By the time Monsanto got into the seed business, most farmers in the U.S. and Europe were already relying on seed that they bought every year from older seed companies. This is especially true of corn farmers, who’ve been growing almost exclusively commercial hybrids for more than half a century. (If you re-plant seeds from hybrids, you get a mixture of inferior varieties.) But even soybean and cotton farmers who don’t grow hybrids were moving in that direction.
The idea, however, is inspired by a real-world event. Back in 1999, Monsanto sued a Canadian canola farmer, Percy Schmeiser, for growing the company’s Roundup-tolerant canola without paying any royalty or “technology fee.” Schmeiser had never bought seeds from Monsanto, so those canola plants clearly came from somewhere else. But where?
This convinced the judge that Schmeiser intentionally planted Roundup Ready canola. Schmeiser appealed. The Canadian Supreme Court ruled that Schmeiser had violated Monsanto’s patent, but had obtained no benefit by doing so, so he didn’t owe Monsanto any money. (For more details on all this, you can read the judge’s decision. Schmeiser’s site contains other documents.)
No, they’ll germinate and grow just like any other plant. This idea presumably has its roots in a real genetic modification (dubbed the Terminator Gene by anti-biotech activists) that can make a plant produce sterile seeds. Monsanto owns the patent on this technique, but has promised not to use it.
Canola pollen can move for miles, carried by insects or the wind. Schmeiser testified that this must have been the cause, or GMO canola might have blown into his field from a passing truck. Monsanto said that this was implausible, because their tests showed that about 95 percent of Schmeiser’s canola contained Monsanto’s Roundup resistance gene, and it’s impossible to get such high levels through stray pollen or scattered seeds. However, there’s lots of confusion about these tests. Other samples, tested by other people, showed lower concentrations of Roundup resistance — but still over 50 percent of the crop.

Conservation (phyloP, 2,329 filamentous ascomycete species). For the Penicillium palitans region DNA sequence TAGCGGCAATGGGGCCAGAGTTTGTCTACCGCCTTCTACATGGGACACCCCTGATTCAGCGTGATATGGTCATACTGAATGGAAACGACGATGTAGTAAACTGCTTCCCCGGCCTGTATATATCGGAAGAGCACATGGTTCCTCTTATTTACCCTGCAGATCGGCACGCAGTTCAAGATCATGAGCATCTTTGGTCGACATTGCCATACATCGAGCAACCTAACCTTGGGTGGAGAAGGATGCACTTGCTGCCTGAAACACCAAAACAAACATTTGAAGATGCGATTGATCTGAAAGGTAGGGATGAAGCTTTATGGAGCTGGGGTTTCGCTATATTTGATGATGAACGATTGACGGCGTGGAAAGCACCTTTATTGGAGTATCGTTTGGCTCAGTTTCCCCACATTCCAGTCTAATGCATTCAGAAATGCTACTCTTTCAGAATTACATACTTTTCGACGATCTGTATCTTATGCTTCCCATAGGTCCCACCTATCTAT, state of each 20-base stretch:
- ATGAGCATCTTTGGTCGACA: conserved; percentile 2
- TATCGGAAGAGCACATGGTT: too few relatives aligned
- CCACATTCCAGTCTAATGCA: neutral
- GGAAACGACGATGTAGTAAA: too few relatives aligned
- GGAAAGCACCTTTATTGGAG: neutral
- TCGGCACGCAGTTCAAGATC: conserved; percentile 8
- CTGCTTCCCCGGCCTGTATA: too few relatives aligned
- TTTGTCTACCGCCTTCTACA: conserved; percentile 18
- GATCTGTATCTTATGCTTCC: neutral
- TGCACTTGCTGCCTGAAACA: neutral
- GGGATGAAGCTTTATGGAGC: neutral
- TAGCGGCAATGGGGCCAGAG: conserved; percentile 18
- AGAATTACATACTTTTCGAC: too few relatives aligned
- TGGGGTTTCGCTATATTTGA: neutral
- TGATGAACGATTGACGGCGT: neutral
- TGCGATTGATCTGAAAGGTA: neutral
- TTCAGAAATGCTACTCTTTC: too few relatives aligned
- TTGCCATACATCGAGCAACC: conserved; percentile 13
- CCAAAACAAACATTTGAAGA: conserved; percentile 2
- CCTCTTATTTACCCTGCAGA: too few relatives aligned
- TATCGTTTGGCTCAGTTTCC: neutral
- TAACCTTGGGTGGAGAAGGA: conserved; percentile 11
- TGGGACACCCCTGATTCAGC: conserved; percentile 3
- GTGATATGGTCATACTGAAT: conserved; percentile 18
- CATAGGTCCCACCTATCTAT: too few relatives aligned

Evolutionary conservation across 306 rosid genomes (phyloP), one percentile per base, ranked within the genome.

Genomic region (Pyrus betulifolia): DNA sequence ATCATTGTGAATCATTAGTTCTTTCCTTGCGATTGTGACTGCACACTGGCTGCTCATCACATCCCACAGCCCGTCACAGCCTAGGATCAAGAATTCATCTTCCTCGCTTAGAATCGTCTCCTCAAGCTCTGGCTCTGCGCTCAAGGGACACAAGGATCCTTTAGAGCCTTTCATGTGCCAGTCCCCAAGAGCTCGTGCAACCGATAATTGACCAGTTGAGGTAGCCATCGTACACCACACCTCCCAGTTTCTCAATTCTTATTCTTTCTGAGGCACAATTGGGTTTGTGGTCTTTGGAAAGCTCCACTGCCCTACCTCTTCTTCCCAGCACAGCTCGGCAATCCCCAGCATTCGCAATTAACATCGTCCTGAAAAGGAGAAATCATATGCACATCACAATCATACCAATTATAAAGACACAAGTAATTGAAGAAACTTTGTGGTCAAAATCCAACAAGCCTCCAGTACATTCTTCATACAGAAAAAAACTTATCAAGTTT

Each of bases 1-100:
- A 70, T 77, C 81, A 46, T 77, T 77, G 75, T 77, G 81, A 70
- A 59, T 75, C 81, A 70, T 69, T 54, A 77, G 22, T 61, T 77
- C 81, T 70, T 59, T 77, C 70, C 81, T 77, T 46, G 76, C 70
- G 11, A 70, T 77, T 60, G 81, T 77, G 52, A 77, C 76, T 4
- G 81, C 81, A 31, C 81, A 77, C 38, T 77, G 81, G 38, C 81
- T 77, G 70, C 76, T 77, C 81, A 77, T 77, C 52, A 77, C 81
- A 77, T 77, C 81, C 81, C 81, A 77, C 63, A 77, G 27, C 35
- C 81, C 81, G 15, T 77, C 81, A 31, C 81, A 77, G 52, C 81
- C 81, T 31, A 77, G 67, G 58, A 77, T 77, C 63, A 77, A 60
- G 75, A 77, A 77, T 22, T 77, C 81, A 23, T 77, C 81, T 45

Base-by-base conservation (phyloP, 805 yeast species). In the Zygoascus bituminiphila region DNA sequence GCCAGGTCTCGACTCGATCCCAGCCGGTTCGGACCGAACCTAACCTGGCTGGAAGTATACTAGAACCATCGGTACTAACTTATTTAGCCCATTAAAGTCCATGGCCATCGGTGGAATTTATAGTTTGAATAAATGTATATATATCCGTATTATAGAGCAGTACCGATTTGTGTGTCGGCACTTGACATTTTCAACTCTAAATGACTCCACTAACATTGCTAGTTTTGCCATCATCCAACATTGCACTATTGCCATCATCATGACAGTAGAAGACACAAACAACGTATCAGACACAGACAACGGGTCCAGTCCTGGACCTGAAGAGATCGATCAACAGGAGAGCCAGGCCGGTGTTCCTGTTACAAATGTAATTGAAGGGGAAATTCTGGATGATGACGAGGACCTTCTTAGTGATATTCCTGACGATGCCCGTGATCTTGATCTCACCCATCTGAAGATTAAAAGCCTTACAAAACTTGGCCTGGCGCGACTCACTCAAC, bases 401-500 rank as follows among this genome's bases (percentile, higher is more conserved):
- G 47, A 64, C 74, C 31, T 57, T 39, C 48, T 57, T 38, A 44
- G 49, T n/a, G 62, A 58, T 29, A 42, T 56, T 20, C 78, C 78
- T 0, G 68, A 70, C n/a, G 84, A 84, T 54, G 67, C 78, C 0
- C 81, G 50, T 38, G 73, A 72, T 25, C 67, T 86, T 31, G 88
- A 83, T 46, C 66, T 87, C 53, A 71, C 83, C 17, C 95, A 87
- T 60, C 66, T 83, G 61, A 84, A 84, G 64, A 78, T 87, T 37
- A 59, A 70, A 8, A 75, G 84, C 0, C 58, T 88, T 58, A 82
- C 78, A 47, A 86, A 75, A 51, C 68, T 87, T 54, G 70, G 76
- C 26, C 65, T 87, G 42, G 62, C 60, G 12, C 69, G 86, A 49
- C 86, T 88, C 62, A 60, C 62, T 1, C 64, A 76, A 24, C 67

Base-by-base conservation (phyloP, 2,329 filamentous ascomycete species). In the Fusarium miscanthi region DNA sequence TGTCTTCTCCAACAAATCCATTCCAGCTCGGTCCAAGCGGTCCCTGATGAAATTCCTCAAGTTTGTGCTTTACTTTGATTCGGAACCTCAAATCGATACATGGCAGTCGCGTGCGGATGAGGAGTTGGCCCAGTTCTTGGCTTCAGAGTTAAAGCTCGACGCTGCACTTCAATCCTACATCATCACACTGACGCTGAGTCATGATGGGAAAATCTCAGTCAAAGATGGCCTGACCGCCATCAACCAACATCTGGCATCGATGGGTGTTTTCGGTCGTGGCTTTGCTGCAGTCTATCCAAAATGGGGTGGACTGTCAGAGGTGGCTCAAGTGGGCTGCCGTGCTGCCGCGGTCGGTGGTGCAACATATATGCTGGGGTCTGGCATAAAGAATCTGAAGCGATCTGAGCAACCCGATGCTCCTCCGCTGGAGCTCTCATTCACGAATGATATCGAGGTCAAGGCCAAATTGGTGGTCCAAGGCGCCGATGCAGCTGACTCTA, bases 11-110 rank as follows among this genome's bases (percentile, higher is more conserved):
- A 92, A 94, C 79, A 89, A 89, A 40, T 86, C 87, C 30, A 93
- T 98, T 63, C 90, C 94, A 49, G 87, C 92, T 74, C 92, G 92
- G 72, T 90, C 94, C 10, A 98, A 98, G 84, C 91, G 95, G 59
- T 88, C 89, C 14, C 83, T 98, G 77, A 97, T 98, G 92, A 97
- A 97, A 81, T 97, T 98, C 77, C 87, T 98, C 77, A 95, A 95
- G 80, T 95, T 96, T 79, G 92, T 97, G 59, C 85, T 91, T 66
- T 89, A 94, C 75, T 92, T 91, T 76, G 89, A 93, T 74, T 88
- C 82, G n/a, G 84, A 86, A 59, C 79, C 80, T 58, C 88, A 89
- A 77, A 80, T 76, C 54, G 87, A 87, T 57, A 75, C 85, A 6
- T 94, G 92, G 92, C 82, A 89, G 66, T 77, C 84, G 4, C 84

But as far as I can tell, Monsanto has never sued anybody over trace amounts of GMOs that were introduced into fields simply through cross-pollination. (The company asserts, in fact, that it will pay to remove any of its GMOs from fields where they don’t belong.) If you know of any case where this actually happened, please let me know.
Myth 2: Monsanto will sue you for growing their patented GMOs if traces of those GMOs entered your fields through wind-blown pollen.
Myth 1: Seeds from GMOs are sterile.
This shift started with the rise of commercial seed companies, not the advent of genetic engineering. But Monsanto and GMOs certainly accelerated the trend drastically.
Bev Yates, the company’s national marketing manager, says the non-GMO label is in answer to customer’s concerns about planting genetically modified seeds in their home gardens.
As I was sorting through the seed box for the upcoming campaign, I noticed a new addition to the front of Lake Valley Seed packets – a NON-GMO label that also identifies the contents as “untreated seed.”
Here’s what vegetable gardeners need to know about GMOs (genetically modified organisms) before going seed shopping this season.
Organic seeds are those that are grown and processed following the standards set by the USDA’s National Organic Program. The “USDA ORGANIC” label on seed packets assures gardeners the seeds were grown without the use of synthetic fertilizers and pesticides or genetically engineered seeds and materials.